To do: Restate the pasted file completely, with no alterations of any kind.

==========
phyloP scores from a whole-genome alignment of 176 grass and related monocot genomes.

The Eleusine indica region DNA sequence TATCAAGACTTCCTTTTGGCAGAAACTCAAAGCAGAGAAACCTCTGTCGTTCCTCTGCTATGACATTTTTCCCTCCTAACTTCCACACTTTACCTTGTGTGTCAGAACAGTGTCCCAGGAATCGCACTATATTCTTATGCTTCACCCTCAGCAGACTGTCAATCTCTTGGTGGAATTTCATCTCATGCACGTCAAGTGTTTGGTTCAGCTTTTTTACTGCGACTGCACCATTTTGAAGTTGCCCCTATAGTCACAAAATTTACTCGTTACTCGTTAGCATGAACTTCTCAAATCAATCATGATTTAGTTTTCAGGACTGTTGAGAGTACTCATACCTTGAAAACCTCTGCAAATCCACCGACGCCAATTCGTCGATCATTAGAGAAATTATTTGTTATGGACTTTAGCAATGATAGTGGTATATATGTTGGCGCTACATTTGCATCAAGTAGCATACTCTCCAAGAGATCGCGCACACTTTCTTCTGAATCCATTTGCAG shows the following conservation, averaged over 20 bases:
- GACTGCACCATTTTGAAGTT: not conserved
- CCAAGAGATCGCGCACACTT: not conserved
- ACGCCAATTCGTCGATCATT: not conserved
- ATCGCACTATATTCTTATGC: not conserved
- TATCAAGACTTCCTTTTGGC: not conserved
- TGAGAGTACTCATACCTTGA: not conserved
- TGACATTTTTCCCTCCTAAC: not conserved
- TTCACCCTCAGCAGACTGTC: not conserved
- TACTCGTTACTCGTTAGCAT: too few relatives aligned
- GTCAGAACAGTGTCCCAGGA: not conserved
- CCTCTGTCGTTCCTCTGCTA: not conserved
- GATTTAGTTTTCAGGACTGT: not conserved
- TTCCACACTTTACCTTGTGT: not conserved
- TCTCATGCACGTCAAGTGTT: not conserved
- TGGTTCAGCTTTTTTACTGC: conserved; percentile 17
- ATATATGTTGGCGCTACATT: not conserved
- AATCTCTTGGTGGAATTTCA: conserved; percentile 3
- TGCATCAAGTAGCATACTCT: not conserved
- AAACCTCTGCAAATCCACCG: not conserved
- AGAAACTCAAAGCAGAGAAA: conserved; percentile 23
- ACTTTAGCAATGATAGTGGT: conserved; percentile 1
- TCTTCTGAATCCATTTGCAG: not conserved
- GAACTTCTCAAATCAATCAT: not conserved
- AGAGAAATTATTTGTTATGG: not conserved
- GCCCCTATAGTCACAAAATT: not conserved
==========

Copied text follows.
phyloP scores from a whole-genome alignment of 176 grass and related monocot genomes.

The Eleusine indica region DNA sequence TATCAAGACTTCCTTTTGGCAGAAACTCAAAGCAGAGAAACCTCTGTCGTTCCTCTGCTATGACATTTTTCCCTCCTAACTTCCACACTTTACCTTGTGTGTCAGAACAGTGTCCCAGGAATCGCACTATATTCTTATGCTTCACCCTCAGCAGACTGTCAATCTCTTGGTGGAATTTCATCTCATGCACGTCAAGTGTTTGGTTCAGCTTTTTTACTGCGACTGCACCATTTTGAAGTTGCCCCTATAGTCACAAAATTTACTCGTTACTCGTTAGCATGAACTTCTCAAATCAATCATGATTTAGTTTTCAGGACTGTTGAGAGTACTCATACCTTGAAAACCTCTGCAAATCCACCGACGCCAATTCGTCGATCATTAGAGAAATTATTTGTTATGGACTTTAGCAATGATAGTGGTATATATGTTGGCGCTACATTTGCATCAAGTAGCATACTCTCCAAGAGATCGCGCACACTTTCTTCTGAATCCATTTGCAG shows the following conservation, averaged over 20 bases:
- GACTGCACCATTTTGAAGTT: not conserved
- CCAAGAGATCGCGCACACTT: not conserved
- ACGCCAATTCGTCGATCATT: not conserved
- ATCGCACTATATTCTTATGC: not conserved
- TATCAAGACTTCCTTTTGGC: not conserved
- TGAGAGTACTCATACCTTGA: not conserved
- TGACATTTTTCCCTCCTAAC: not conserved
- TTCACCCTCAGCAGACTGTC: not conserved
- TACTCGTTACTCGTTAGCAT: too few relatives aligned
- GTCAGAACAGTGTCCCAGGA: not conserved
- CCTCTGTCGTTCCTCTGCTA: not conserved
- GATTTAGTTTTCAGGACTGT: not conserved
- TTCCACACTTTACCTTGTGT: not conserved
- TCTCATGCACGTCAAGTGTT: not conserved
- TGGTTCAGCTTTTTTACTGC: conserved; percentile 17
- ATATATGTTGGCGCTACATT: not conserved
- AATCTCTTGGTGGAATTTCA: conserved; percentile 3
- TGCATCAAGTAGCATACTCT: not conserved
- AAACCTCTGCAAATCCACCG: not conserved
- AGAAACTCAAAGCAGAGAAA: conserved; percentile 23
- ACTTTAGCAATGATAGTGGT: conserved; percentile 1
- TCTTCTGAATCCATTTGCAG: not conserved
- GAACTTCTCAAATCAATCAT: not conserved
- AGAGAAATTATTTGTTATGG: not conserved
- GCCCCTATAGTCACAAAATT: not conserved